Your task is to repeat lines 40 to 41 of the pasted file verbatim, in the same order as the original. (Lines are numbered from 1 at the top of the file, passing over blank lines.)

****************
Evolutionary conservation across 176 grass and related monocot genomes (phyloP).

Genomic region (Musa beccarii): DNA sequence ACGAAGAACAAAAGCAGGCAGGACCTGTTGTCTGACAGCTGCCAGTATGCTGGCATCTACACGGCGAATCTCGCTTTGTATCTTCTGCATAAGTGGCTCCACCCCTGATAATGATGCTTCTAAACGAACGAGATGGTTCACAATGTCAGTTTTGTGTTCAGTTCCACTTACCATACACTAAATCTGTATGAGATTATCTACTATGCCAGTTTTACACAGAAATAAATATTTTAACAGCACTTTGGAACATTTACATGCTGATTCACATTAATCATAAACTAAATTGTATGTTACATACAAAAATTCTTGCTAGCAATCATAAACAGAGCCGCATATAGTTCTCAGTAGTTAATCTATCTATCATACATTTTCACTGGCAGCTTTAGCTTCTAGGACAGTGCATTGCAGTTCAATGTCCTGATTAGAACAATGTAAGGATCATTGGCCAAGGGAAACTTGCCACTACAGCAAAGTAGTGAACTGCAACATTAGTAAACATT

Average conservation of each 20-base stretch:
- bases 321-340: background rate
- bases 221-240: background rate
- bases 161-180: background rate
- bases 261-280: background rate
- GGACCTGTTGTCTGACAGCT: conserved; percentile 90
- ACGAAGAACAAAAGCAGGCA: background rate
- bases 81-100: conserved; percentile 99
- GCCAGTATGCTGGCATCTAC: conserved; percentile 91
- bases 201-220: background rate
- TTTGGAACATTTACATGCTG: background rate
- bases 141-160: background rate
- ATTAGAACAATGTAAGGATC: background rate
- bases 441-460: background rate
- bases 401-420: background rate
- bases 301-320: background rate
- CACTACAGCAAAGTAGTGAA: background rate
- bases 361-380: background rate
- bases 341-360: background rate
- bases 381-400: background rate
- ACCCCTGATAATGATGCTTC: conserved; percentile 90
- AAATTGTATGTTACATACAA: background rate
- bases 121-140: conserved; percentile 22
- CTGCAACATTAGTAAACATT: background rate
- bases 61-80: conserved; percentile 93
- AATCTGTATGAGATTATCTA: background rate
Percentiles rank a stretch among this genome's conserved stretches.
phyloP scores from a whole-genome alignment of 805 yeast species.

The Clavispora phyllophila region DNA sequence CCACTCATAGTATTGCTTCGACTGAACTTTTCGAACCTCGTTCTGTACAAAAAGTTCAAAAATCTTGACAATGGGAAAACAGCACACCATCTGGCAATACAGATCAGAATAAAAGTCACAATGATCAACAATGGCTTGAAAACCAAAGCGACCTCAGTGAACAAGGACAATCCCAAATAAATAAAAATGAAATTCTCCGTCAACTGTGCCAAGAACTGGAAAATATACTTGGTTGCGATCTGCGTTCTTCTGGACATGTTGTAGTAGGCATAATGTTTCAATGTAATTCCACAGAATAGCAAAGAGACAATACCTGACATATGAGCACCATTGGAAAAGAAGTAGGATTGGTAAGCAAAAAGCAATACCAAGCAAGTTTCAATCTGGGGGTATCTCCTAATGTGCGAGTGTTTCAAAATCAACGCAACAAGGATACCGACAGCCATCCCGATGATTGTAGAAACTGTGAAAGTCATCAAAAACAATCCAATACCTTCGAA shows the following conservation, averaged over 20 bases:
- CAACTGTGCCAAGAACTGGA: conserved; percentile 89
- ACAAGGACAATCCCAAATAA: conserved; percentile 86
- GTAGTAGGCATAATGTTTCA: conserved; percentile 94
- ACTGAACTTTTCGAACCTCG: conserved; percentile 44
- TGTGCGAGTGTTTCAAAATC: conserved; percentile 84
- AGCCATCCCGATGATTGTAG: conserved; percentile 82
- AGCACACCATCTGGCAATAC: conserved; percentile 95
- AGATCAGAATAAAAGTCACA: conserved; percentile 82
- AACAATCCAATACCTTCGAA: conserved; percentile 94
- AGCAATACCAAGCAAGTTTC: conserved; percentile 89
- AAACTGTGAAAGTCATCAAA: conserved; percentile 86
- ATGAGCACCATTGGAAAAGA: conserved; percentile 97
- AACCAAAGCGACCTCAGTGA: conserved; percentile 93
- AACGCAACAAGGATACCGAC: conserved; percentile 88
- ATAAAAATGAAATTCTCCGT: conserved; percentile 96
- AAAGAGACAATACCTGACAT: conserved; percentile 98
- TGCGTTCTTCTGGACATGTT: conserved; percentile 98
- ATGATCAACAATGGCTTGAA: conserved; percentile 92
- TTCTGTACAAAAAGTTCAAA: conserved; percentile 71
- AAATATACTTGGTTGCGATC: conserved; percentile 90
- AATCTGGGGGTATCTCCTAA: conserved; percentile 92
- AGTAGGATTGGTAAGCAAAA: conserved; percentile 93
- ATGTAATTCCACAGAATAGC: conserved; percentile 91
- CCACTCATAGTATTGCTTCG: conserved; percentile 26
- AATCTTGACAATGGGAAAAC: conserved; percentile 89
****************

- AACAATCCAATACCTTCGAA: conserved; percentile 94
- AGCAATACCAAGCAAGTTTC: conserved; percentile 89